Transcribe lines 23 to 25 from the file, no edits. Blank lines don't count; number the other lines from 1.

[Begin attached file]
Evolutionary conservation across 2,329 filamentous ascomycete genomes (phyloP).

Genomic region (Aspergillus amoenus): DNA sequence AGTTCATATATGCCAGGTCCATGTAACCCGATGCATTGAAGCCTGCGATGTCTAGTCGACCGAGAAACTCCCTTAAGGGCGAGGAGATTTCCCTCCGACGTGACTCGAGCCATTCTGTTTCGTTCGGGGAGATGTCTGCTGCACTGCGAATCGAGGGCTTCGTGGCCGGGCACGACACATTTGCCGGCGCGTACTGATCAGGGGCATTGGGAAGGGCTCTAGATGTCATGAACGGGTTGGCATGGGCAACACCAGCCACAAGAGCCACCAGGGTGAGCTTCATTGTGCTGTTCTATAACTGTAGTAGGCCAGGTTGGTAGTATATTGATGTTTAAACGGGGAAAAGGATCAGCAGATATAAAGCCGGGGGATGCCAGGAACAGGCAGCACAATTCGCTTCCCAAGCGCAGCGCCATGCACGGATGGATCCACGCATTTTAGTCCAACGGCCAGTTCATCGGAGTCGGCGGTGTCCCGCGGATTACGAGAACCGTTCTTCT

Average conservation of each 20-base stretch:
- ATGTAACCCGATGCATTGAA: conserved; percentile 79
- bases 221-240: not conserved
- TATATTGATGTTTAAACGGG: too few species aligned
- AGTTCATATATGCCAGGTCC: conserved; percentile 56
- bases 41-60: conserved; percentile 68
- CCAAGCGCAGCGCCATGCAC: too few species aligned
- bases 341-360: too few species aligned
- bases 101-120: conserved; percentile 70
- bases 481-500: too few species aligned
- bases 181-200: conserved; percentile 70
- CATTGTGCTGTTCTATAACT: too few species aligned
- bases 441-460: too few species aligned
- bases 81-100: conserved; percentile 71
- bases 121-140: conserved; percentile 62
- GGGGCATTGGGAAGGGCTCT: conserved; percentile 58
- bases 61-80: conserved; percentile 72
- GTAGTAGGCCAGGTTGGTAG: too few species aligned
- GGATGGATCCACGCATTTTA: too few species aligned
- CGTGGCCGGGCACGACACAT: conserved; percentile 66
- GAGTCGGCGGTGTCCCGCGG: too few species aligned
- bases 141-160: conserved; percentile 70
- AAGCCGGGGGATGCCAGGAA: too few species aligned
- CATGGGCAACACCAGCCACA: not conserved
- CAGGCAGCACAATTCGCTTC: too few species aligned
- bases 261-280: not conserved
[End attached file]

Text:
- GAGTCGGCGGTGTCCCGCGG: too few species aligned
- bases 141-160: conserved; percentile 70
- AAGCCGGGGGATGCCAGGAA: too few species aligned